Without a shepherd

We don’t like to talk about being “soldiers for Christ” too much anymore. We ditched the symbolic slap on the cheek at Confirmation a long time ago, and expunged the hymn “Onward, Christian Soldier” from all our hymnals years before that. Generally, our Church has assumed a rather kinder, gentler -- humbler? -- disposition. That isn’t all bad. But in a world where so many spiritual casualties pile up every day, maybe it’s time to rethink the position of setting up camp just for the sake of observing the world around us go to hell in a handbasket.

The whole notion of the “Church Militant” hasn’t been very popular for quite a while now. Certainly, the sexual abuse scandal didn’t make it easy for any of us to stand up and tell the truth with any authority. But I’m tired of seeing the soul’s equivalent of “body bags.” And when I see one of our bishops unafraid to speak and act prophetically, I don’t only want to stand up and cheer: I want to enter the fray again myself.

Thank you, Bishop Tobin. I don’t thank you because I want to see a “Catholic” politician from a well known family publicly humiliated. Actually, I want to see him saved: saved from error, from arrogance, and from the very serious matter of misleading others at the cost of their spiritual welfare. “The supreme law of the Church” after all, “is the salvation of souls.” Those are the last words of the Code of Canon Law.

Thank you, too, for telling the truth about what it means to be a Catholic in good standing, and for letting us all know that our actions -- and our votes -- do, in fact, matter. Thank you for fully recognizing that while we all struggle, we ought to engage our faith not just to inform our consciences, but to form them in the first place.

I am grateful to Bishop Tobin for demonstrating the kind of courage our times are calling forth from every believer. It’s the same kind of guts it takes for a fireman to run into a burning house to save an endangered child. A first responder rushes in, not because he has no fear, but because he fears for the one trapped inside. He does so because he believes the person at risk worth the risk of himself.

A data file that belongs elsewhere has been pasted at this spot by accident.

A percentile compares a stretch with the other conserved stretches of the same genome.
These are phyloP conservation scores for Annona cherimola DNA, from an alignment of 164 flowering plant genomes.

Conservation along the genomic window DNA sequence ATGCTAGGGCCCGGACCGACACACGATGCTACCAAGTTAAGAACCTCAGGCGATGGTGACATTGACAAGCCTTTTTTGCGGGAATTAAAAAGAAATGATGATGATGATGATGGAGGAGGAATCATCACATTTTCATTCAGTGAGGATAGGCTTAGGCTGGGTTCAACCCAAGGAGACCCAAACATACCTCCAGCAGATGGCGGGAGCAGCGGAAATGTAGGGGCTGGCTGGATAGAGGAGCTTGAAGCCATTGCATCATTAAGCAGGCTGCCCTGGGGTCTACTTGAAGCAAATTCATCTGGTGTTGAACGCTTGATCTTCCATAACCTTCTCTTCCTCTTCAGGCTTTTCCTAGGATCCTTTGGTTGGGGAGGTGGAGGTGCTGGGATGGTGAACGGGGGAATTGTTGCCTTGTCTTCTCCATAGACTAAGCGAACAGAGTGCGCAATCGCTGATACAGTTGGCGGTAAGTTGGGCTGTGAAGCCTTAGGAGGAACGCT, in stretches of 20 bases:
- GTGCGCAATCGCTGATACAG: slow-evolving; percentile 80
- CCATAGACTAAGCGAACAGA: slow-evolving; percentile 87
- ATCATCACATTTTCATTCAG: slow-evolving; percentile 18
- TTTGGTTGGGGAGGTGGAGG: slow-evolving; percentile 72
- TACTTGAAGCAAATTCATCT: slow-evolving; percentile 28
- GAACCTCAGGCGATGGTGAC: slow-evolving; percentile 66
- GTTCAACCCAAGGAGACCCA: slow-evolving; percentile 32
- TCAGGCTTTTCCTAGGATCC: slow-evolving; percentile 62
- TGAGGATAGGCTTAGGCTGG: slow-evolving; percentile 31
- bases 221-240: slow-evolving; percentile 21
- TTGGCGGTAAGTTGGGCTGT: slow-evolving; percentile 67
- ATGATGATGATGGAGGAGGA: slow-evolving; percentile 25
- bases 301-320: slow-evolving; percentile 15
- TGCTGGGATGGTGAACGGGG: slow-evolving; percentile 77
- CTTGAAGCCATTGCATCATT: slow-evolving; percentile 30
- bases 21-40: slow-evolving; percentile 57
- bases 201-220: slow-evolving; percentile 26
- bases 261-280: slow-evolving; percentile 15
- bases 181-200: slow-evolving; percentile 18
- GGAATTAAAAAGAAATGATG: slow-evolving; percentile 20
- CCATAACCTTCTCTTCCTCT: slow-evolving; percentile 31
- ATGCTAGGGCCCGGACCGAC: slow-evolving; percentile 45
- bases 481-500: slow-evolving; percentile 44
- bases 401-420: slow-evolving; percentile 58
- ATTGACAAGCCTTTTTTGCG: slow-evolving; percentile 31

I’m sure there are plenty of people who think that Bishop Tobin has no business even suggesting that actively advocating abortion might compromise a Catholic’s relationship with Christ or his Church. But people who are ready to criticize a bishop for holding someone who claims to be part of his flock accountable are sorely mistaken. Why? Because admonishing the sinner is a Work of Mercy, not an act of arrogance. One who attempts to correct a brother does not condemn him. He does so because he believes in his goodness, and is not willing to count him as unredeemed or irredeemable.

As far as Eucharist is concerned, it is important to remember that receiving Holy Communion both presumes and expresses our unity with God and with one another in faith. Anyone who is not in union with Church teaching or willfully living contrary to the Gospel of Jesus Christ cannot receive Eucharist without “eating and drinking judgment to himself.” (1 Corinthians 11:29) It is not a punishment to discourage any of us from receiving Eucharist when we are not in a state of grace.

It isn’t that we are not permitted to wrestle with “hard teachings.” We all need God. Nor is it that we are expected to leave our intellects at the baptismal font. Our capacity for rational thinking is no threat to our faith. But if we choose to follow Christ, we are asked to abdicate the papacy of our own egos, and receive the Gospel with docile and teachable spirits, even when it is hard -- especially when it is hard. It is no wonder that Jesus looked with pity at the crowds who followed him seeing that they were “like sheep without a shepherd.” (Matthew 9:36)

As successors to the apostles, bishops occupy the teaching office of the Church. They wear scarlet because they are called to be martyrs -- to witness at the cost of their own lives the Gospel they serve. Every teacher knows that there will always be discipline problems in the classroom. Still, I thank God for giving us good shepherds; bishops who will teach, and teach, and keep teaching in and out of season, when convenient and inconvenient. I am glad to know that there are still those who will not give up on a single soul who has been entrusted to their care.

Jaymie Stuart Wolfe is a wife and mother of eight children, and a disciple of the spirituality of St. Francis de Sales. She is an author, speaker, musician and serves as Faith Formation Coordinator at St. Maria Goretti Parish in Lynnfield.